4) The limited use of the System is not an appropriate measure of its success, as no delegation demonstrated evidence of obstacles to its use when such use was required. A single case demonstrated that the System could work when necessary, and that it could play a supportive role in the wider effort to improve access to essential medicines, given that alternative ways of procuring the needed medicines are often available.
5) The System is not a panacea to solve all public health related problems. Rather, it is part of a broader picture which includes other important aspects that have an impact on innovation and access, such as infrastructure, tariffs, innovative financing mechanisms, partnerships and cooperation (including at the regional level), and regulatory frameworks.
6) Implementation of full patent protection for pharmaceutical products in India, coupled with the approaching expiry of transition periods in LDCs, could make it more difficult in the future to procure generic versions of new medicines. Under such circumstances, the Paragraph 6 System might assume a greater significance.”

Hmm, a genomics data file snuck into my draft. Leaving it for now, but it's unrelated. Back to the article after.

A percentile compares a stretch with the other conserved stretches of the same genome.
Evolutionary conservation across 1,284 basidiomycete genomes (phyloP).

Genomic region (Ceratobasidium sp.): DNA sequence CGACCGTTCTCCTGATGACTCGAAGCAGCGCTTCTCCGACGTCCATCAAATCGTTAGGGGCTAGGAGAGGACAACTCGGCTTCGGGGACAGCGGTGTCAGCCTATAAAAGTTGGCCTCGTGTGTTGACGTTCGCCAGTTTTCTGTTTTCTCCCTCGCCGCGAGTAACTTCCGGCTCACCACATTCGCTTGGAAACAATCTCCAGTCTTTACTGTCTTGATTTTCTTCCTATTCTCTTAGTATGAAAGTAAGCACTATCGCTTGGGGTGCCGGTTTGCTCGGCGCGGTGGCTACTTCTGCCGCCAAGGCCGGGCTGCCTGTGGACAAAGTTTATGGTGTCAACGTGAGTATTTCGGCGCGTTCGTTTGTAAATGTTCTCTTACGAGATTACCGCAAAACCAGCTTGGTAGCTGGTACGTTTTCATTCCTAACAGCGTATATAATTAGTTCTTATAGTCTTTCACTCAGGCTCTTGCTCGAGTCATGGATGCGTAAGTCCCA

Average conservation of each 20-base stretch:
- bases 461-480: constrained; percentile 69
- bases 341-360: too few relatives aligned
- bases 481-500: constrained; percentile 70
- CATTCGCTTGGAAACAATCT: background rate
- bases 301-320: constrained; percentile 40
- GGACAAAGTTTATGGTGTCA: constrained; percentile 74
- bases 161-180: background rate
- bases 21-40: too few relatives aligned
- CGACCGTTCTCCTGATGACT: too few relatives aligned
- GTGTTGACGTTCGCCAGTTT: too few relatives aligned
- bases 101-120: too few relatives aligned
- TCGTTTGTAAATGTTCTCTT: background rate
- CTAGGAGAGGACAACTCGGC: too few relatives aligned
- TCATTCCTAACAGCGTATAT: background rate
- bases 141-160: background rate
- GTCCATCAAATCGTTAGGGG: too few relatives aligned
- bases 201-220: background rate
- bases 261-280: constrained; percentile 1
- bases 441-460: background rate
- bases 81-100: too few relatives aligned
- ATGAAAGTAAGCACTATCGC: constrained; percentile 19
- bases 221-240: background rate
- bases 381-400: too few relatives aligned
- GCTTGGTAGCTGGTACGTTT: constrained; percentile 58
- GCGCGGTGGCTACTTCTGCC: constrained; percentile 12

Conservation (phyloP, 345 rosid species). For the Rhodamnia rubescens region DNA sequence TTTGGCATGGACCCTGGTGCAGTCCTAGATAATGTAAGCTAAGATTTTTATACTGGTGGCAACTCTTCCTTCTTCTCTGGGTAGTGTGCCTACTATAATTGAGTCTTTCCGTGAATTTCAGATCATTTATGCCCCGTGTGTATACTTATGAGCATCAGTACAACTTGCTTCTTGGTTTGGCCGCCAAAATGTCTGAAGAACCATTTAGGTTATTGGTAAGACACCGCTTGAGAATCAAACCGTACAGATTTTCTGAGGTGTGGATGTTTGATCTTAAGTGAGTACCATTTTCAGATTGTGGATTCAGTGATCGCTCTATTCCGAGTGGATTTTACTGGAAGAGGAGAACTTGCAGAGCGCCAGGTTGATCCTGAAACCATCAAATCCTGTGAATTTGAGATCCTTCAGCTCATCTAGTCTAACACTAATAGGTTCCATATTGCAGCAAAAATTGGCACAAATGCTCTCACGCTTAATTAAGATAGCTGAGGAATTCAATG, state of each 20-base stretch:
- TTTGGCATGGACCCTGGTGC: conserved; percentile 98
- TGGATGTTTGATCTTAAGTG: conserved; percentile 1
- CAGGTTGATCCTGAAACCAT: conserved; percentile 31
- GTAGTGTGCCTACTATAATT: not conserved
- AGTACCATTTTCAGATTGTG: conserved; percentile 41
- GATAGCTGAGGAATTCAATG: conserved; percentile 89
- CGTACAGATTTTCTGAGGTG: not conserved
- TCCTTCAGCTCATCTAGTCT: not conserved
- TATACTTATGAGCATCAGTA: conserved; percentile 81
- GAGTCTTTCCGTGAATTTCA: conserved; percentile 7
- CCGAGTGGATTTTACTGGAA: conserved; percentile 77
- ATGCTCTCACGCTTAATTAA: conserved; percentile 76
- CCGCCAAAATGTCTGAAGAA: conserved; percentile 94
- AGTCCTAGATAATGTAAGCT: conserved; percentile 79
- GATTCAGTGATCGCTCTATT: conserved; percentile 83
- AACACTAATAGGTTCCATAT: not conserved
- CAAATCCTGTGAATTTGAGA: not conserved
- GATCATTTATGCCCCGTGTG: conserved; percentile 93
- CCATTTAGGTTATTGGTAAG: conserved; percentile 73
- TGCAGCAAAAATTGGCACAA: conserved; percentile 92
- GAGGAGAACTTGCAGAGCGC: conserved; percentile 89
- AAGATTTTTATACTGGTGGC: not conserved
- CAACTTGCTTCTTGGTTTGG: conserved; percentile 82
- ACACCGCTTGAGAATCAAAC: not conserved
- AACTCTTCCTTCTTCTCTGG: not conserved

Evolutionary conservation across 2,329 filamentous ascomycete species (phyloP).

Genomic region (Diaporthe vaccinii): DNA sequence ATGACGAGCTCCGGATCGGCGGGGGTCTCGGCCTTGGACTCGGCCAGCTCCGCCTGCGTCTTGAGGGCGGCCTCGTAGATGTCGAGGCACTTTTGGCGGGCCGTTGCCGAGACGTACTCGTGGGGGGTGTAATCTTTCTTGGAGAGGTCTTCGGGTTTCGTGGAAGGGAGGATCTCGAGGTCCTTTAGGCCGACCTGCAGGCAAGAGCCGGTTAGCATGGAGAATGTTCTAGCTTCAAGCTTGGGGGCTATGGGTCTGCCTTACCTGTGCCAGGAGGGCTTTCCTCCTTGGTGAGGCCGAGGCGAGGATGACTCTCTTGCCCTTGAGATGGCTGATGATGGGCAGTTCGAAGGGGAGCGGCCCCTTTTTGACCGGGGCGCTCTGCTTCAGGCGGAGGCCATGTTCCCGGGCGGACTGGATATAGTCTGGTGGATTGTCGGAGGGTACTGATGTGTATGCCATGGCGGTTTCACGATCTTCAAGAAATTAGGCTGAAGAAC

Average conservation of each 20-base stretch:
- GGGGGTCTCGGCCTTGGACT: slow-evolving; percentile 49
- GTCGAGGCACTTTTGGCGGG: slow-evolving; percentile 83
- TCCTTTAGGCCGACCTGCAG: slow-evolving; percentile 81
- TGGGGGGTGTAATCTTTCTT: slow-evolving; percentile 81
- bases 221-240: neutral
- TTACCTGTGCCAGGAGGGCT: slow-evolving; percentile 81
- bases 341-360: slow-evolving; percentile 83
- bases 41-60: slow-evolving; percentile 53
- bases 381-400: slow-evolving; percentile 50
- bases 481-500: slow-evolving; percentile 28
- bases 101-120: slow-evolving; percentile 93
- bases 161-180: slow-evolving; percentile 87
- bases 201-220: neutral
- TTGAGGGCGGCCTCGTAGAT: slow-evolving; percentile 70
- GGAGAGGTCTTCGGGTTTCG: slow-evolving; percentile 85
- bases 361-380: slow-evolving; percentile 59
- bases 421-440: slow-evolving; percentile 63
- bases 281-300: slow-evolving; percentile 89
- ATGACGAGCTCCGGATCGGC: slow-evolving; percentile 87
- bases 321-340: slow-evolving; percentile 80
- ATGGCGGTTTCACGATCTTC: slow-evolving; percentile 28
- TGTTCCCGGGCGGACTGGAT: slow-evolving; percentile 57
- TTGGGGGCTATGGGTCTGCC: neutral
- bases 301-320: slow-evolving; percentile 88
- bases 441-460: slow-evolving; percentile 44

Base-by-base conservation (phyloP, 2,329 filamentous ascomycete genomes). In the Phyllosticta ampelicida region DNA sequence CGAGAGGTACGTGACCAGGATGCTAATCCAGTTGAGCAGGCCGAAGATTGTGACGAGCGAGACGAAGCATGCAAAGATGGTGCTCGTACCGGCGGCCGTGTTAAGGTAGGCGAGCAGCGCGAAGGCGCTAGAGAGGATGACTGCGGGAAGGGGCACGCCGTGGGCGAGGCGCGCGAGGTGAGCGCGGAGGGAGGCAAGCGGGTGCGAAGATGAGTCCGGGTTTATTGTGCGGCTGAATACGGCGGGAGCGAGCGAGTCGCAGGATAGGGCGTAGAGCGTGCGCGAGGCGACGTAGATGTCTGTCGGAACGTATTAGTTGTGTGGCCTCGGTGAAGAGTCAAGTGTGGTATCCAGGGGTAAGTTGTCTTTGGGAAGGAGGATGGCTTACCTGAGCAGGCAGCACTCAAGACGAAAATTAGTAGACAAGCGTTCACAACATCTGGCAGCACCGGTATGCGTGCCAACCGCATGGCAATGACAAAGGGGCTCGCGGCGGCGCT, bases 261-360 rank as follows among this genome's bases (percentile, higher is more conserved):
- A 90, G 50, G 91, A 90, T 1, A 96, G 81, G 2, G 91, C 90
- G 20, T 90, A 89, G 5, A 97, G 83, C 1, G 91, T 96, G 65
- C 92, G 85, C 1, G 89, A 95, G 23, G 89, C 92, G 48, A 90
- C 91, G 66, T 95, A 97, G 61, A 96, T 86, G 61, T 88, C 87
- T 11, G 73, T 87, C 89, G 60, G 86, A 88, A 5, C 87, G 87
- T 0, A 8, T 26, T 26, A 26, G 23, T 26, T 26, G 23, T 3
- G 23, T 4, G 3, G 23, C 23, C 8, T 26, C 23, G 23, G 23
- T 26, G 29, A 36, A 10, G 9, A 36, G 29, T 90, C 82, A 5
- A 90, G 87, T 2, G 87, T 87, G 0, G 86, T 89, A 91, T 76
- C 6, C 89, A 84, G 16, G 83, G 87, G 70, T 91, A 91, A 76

Mr.Chairman, the TRIPS Council has been reviewing the Para 6 Mechanism for the last several years and my delegation feels that the review mechanism has become ritualistic in nature and it will not serve any purpose if we go on repeating the similar questions and get similar replies as summarized by the trilateral study done by the WTO, WIPO & WHO. The implementation of the Para 6 Mechanism involves several stake holders and our discussions would not be effective if we restrict the discussion to this level.
Mr.Chairman, it is pertinent to mention here that the World Trade Organization (WTO) , World Health Organization (WHO) and World Intellectual Property Organization (WIPO) are holding a technical symposium on “Innovation and access to medical technologies: challenges and opportunities for middle income countries” on 5 November 2014 at the WTO in Geneva. As part of the trilateral cooperation between the WHO, the World Intellectual Property Organization and the WTO on innovation and access to medicines, we request these Organizations to organize a dedicated workshop involving all stakeholders to expand the scope of the discussion on the question of making effective use of the paragraph 6 system, including alternatives to the paragraph 6 system.